Inactivation Ceremony of the USS Enterprise for Reuters

Eve

r s

ince I was a boy

t

he she

e

r presence of the docks at the

Norfolk Naval Station

has always stirred one type of emotion or another in me. My father served 22 years in the United States Navy and I can remember as a child standing in the very same place where the

Inactivation Ceremony

for the world's first nuclear powered aircraft carrier the USS Enterprise was taking place. In that same area, I was either sending my father out to sea or waiting for him to return home from his deployments. 

While on assignment the other day, I stood amid the crowd thinking about the orange ice cream popsicles my dad would often buy me from the little market that used to sit just a few hundred yards from the water. His homecomings ran like clockwork. First my father would disembark from the ship and of course my mother, sister, and I would run and hug him. Next we'd all hop into the ol' brown Chevy Impala to head home, but not before my dad stopped and bought ice cream for my sister and I. It meant the world to me.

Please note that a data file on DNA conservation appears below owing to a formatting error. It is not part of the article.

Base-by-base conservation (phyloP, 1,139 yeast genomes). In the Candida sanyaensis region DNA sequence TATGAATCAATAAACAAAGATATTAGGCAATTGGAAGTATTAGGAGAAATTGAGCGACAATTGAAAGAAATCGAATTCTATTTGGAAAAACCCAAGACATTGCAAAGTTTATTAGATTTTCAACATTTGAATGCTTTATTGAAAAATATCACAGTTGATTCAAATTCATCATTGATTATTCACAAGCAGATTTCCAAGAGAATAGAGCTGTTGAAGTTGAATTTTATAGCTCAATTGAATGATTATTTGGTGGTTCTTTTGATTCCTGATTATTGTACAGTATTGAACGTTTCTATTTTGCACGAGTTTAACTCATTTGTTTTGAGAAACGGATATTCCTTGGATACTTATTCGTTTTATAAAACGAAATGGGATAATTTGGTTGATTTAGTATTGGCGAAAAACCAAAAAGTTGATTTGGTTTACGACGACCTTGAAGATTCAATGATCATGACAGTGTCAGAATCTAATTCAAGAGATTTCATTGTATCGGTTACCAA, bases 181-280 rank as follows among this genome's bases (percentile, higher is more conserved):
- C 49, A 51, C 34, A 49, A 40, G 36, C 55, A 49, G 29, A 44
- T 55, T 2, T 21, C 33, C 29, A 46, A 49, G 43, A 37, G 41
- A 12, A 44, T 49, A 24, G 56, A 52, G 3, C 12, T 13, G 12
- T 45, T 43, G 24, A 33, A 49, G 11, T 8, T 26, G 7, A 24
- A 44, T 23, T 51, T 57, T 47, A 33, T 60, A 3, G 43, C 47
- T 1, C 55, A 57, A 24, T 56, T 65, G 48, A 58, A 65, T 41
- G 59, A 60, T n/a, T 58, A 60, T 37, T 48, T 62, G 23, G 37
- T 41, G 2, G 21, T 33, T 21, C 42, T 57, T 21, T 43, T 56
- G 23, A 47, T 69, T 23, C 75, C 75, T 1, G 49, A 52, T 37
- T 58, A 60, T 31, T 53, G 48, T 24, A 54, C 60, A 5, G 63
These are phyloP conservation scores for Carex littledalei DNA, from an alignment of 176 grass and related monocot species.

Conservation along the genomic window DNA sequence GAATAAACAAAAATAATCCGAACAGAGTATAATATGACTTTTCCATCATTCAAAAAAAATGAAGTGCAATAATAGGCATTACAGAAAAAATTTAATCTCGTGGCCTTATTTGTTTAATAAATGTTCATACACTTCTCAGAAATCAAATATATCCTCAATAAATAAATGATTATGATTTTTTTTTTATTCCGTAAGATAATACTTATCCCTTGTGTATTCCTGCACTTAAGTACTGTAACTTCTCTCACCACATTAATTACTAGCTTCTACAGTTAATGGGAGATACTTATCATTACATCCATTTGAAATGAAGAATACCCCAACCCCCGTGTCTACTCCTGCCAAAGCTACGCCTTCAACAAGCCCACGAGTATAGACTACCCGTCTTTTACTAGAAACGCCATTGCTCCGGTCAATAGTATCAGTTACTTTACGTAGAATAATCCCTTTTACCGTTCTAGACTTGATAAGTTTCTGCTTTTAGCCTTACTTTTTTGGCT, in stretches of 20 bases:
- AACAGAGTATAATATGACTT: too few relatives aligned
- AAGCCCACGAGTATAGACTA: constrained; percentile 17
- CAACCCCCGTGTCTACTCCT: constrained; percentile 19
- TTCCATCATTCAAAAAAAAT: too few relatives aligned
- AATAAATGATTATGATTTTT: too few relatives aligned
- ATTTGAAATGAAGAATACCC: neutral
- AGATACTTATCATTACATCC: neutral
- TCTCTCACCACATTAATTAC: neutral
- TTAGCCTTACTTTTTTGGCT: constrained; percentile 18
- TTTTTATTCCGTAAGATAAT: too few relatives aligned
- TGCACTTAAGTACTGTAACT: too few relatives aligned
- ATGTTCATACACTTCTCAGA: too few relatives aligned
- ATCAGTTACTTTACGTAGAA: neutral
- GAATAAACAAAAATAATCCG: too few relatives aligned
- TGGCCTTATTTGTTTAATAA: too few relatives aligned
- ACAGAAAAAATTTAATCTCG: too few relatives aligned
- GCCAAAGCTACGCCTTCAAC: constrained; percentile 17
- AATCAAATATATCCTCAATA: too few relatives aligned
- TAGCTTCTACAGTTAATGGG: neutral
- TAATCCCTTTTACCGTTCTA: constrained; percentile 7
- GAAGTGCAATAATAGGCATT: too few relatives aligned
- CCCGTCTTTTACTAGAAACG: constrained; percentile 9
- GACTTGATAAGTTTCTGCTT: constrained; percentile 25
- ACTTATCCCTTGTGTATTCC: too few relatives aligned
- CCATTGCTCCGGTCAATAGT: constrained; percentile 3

Mid-day dream and just as I was about to leave the dock and call it a day, retired Petty Officer 3rd Class George Mallory caught my eye. I watched him closely and for a split moment his eyes spoke what his words would later confirm. "It's like attending a funeral, I'm sad to see her go," said Mallory while reflecting about his time serving on the

USS Enterprise

from 1961- 63. 

After swapping a few stories we went our separate ways. I walked away, like Mr. Mallory, I too was moved by the memories of yesteryears. 

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